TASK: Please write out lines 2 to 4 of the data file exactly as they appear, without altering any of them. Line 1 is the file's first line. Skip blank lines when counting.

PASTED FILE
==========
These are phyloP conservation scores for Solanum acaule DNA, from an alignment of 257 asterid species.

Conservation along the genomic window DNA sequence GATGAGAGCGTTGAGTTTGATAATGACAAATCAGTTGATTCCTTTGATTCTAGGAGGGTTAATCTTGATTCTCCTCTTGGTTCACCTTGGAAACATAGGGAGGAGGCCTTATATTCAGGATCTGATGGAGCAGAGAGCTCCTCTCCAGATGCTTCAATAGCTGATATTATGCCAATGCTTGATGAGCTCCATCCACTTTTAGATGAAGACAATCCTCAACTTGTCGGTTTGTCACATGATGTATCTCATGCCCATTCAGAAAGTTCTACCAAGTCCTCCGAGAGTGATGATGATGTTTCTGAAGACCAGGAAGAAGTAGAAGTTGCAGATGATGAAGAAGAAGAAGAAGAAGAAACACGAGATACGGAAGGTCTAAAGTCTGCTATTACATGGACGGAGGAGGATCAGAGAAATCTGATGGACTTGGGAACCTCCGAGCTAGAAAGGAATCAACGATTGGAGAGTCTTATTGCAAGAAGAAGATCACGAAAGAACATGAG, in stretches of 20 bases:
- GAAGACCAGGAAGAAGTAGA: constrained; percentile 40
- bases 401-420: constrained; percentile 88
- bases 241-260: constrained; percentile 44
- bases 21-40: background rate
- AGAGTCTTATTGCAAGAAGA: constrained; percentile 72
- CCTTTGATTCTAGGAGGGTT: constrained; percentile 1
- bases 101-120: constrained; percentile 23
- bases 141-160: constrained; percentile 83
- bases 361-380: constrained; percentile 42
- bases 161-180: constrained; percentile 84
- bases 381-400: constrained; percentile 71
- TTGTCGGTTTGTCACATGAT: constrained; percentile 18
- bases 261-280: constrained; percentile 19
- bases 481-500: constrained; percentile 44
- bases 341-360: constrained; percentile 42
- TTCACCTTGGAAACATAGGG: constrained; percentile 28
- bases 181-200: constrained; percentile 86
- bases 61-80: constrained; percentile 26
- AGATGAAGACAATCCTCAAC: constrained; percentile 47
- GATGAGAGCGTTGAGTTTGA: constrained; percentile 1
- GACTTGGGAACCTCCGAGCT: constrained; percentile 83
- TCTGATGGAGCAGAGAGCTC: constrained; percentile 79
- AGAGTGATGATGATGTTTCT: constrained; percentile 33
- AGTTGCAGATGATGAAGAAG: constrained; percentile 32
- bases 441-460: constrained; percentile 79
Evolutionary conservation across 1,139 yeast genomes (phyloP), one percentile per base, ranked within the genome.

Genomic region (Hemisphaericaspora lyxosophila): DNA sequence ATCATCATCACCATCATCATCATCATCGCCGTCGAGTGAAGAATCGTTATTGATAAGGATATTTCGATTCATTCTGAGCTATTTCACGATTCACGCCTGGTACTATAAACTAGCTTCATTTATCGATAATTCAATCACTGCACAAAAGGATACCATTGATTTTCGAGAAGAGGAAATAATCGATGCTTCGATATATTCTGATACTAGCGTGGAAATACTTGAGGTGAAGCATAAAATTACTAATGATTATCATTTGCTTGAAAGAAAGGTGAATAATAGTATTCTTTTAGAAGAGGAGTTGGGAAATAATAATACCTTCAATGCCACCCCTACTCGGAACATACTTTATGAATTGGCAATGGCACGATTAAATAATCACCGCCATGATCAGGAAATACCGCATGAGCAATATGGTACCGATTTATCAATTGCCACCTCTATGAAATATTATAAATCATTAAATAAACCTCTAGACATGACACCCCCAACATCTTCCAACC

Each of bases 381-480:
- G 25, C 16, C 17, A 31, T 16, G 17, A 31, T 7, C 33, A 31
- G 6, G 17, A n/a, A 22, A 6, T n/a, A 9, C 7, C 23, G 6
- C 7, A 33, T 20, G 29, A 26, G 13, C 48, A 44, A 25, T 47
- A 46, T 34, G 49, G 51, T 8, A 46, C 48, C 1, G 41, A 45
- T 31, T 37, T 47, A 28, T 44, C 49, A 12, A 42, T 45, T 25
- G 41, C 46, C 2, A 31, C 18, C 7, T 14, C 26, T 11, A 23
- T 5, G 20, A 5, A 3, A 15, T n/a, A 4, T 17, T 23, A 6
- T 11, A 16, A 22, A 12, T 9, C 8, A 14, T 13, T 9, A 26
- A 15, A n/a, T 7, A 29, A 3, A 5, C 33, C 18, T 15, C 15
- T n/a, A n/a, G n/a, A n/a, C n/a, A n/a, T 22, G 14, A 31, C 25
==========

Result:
Conservation along the genomic window DNA sequence GATGAGAGCGTTGAGTTTGATAATGACAAATCAGTTGATTCCTTTGATTCTAGGAGGGTTAATCTTGATTCTCCTCTTGGTTCACCTTGGAAACATAGGGAGGAGGCCTTATATTCAGGATCTGATGGAGCAGAGAGCTCCTCTCCAGATGCTTCAATAGCTGATATTATGCCAATGCTTGATGAGCTCCATCCACTTTTAGATGAAGACAATCCTCAACTTGTCGGTTTGTCACATGATGTATCTCATGCCCATTCAGAAAGTTCTACCAAGTCCTCCGAGAGTGATGATGATGTTTCTGAAGACCAGGAAGAAGTAGAAGTTGCAGATGATGAAGAAGAAGAAGAAGAAGAAACACGAGATACGGAAGGTCTAAAGTCTGCTATTACATGGACGGAGGAGGATCAGAGAAATCTGATGGACTTGGGAACCTCCGAGCTAGAAAGGAATCAACGATTGGAGAGTCTTATTGCAAGAAGAAGATCACGAAAGAACATGAG, in stretches of 20 bases:
- GAAGACCAGGAAGAAGTAGA: constrained; percentile 40
- bases 401-420: constrained; percentile 88